OPEC will meet again on 28 October in Vienna in order to reach an agreement on oil output. The goal remains raising the price per barrel. For the past year at least, the market has suffered from the effects of a production surplus that has made it difficult to sell petroleum for more than 50 USD per barrel. During the organization’s latest informal meeting, held in Algiers on 28 September, both member and non-member states signed a preliminary agreement to cut output by 1 million bpd, without specifying how much of a cut each producer country would have to take on. In other words, everyone agrees on the new strategy, but nobody is willing to make the necessary sacrifices.
In fact, in recent weeks, various countries have announced their complete unwillingness to freeze their crude output, including Iraq, Iran, Russia (considering the statements of Rosneft head Igor Sechin) and Indonesia, as well as Libya, which has resumed exporting, albeit at low levels.
The various players have been grappling over this issue for months. A central conflict is represented by the tense relations between Iran and Saudi Arabia. Tehran – perennially at geopolitical odds with Riyadh – intends to resume its pre-sanction output levels, while the Saudis fear the prospect of losing market shares in that scenario. Meanwhile, the head of Iraq's State Oil Marketing Company, Falah al-Amri, recently announced that his country’s production has surpassed 4.7 million bpd, stating, “We are not going back in any way, not by OPEC not by anybody else.‘ The situation is even more complex, considering the disagreements even within oil producer countries. In Russia, for example, President Vladimir Putin made statements in favor of cutting oil production, only to be contradicted hours later by Rosneft CEO Igor Sechin, who said that the country may start producing an additional 4 million bpd.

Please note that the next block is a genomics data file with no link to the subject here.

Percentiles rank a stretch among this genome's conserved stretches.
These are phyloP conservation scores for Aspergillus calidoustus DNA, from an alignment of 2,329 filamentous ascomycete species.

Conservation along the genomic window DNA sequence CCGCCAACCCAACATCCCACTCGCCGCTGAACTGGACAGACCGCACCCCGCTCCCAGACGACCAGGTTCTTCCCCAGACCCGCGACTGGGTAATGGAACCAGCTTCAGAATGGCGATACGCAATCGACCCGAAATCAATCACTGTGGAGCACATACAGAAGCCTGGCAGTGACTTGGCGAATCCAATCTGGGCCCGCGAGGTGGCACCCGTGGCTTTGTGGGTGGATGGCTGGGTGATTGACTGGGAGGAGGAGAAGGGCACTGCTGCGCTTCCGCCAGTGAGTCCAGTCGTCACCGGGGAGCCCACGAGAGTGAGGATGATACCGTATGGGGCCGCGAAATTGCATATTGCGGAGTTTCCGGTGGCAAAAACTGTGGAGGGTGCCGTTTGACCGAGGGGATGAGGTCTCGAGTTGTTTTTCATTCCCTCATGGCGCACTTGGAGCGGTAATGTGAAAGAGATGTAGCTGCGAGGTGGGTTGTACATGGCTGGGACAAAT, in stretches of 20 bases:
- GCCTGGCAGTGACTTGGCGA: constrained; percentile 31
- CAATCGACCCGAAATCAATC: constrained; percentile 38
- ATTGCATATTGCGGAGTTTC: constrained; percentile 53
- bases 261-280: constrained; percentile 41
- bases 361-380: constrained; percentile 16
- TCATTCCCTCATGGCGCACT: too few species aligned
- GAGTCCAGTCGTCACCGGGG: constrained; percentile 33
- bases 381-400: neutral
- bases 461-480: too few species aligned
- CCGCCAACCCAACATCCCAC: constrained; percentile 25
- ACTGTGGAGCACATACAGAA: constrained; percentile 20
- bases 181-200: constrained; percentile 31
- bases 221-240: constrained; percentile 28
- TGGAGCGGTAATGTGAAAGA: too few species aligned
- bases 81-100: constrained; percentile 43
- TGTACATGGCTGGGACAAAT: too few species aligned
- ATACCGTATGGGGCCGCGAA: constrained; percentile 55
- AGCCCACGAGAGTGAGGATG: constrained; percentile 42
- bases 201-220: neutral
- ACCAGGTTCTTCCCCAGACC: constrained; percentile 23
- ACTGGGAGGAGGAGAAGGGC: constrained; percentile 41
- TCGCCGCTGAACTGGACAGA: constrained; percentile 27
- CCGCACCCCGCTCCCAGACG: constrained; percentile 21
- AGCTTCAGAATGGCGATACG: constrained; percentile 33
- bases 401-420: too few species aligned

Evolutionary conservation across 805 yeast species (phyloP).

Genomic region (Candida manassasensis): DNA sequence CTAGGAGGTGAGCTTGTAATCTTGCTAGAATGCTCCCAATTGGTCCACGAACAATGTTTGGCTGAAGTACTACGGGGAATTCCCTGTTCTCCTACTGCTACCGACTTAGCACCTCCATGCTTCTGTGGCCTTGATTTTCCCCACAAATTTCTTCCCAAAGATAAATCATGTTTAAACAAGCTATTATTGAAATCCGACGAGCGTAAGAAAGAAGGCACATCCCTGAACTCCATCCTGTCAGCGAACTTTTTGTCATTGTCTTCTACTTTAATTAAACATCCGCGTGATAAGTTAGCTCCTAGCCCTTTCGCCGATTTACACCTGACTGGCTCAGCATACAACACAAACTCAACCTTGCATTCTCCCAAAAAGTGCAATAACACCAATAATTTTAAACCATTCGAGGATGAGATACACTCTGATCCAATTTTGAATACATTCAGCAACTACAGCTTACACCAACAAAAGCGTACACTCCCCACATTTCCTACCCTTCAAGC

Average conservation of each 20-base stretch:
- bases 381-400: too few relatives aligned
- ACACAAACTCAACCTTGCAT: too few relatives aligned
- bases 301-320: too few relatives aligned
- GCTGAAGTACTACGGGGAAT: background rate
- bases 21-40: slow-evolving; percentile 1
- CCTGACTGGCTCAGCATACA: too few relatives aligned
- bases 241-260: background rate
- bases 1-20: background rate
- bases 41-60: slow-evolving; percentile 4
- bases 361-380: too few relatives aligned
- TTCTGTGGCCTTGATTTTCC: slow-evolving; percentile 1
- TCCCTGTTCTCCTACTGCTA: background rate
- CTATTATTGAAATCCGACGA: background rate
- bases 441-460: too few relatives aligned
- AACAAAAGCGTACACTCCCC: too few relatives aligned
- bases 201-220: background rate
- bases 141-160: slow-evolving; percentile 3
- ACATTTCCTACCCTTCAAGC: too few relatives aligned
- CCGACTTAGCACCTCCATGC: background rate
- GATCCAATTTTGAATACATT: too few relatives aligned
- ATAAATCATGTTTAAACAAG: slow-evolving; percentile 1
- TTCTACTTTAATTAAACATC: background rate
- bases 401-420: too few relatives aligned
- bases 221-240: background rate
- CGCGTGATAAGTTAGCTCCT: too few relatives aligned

The negotiations pose a major challenge for international diplomacy. Venezuela’s energy minister Eulogio del Pino has announced that 12 non-OPEC member states will also be taking part in the Vienna meeting tomorrow, all of them oil producers and exporters: Russia, Azerbaijan, Kazakhstan, Oman, Egypt, Bahrain, Colombia, Mexico, Trinidad and Tobago, Bolivia, Norway and Canada. Norway alone is Europe’s largest crude oil exporter with its strategic reserves in the North Sea. Russia itself is oil giant, and the same could be said of Kazakhstan, which has recently restarted production at its Kashagan Field in the northern Caspian Sea, which is considered one of the most important petroleum discoveries of the last 40 years, with a potential output of 370,000 bpd.